Tornadoes and wildfires. Droughts and hurricanes. The United States saw almost every sort of calamity this year as 11 billion-dollar natural disasters struck the country.
Superstorm Sandy hit New York, ruined parts of the New Jersey coast and closed the New York Stock Exchange for two straight days -- the first time such a shutdown had happened since 1888. The country suffered its worst drought since the Dust Bowl of the 1930s.
With the year coming to a close, 2012 looks like it won't beat last year for the number of separate billion-dollar disasters that traumatized various parts of the country: 2011 saw 14 massive calamities, a record.
But 2012's disasters killed 349 people in the U.S. and will almost certainly have caused more than $60 billion in overall damage, according to the National Oceanic and Atmospheric Administration. That tab would surpass the cost of 2011's top disasters. Swiss Re, a leading catastrophe reinsurance company, put overall losses from natural and man-made disasters in the U.S. at $140 billion in 2012.
Experts say Americans -- and our neighbors -- should expect things to get worse, with climate change likely bringing more (and more extreme) heat waves, droughts, floods and possibly hurricanes.
"Nowhere in the world is the rising number of natural catastrophes more evident than in North America," Munich Re, the world largest reinsurer, said in an October report intended to advise underwriters about the risks of insuring Americans against disaster.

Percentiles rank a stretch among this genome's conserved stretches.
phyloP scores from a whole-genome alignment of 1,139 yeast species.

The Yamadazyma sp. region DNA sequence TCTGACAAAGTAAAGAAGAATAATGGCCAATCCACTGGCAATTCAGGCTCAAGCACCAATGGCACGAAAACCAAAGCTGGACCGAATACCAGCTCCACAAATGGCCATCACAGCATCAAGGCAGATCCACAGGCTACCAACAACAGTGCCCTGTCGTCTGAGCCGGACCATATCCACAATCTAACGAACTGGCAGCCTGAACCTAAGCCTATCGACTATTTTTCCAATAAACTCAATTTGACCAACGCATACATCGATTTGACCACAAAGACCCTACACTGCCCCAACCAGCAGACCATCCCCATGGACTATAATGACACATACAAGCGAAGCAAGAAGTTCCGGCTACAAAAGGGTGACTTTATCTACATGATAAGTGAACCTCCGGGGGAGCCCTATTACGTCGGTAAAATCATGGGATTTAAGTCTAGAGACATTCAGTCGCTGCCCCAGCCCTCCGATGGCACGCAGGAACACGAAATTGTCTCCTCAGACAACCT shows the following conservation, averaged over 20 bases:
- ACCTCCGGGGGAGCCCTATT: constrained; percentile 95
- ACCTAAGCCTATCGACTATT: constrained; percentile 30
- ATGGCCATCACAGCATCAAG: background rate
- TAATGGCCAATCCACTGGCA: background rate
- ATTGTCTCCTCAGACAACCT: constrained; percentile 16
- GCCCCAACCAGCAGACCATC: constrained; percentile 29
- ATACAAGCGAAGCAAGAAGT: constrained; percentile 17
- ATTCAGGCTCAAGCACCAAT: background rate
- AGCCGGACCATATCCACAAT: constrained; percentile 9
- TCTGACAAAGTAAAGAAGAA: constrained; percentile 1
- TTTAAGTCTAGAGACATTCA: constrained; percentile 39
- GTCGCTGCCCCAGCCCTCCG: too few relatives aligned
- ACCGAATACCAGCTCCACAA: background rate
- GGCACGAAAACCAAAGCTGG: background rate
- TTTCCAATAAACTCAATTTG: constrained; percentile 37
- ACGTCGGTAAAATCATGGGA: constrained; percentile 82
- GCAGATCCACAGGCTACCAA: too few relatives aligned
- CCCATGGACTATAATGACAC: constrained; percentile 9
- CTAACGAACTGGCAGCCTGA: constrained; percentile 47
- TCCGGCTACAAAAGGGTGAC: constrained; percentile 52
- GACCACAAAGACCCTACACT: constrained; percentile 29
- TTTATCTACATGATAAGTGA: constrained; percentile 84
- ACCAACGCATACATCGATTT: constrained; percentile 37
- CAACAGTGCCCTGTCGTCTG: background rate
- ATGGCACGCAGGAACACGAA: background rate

Over the past three decades, weather disasters have caused more than $1 trillion in damage and 30,000 fatalities in North America, the report said. Part of the problem is the large continent has no east-west mountain range to break up weather patterns, which has meant that North America sees every kind of natural disaster.
The continent is like the rest of the world in that the number of weather disasters has increased in the past three decades. But according to Munich Re, North America has seen the greatest increase in weather disasters compared with other continents, with five times more since 1980. (Asia ranked No. 2, with a fourfold increase, and South America ranked last with a 50% increase.)
Peter Höppe, a chief risk researcher for Munich Re, said the company's insurance data, compared against meteorological data, demonstrated for the first time this year that climate change was having an effect on disaster losses.
"Previously, there had not been such a strong chain of evidence," Höppe said in the October report. "If the first effects of climate change are already perceptible, all alerts and measures against it have become even more pressing."
NOAA estimated it would take months for the full cost of 2012's disasters to be known. 2005 remains the worst year on record, in which a series of hurricanes -- including Hurricane Katrina -- caused more than $187 billion in damage, NOAA said.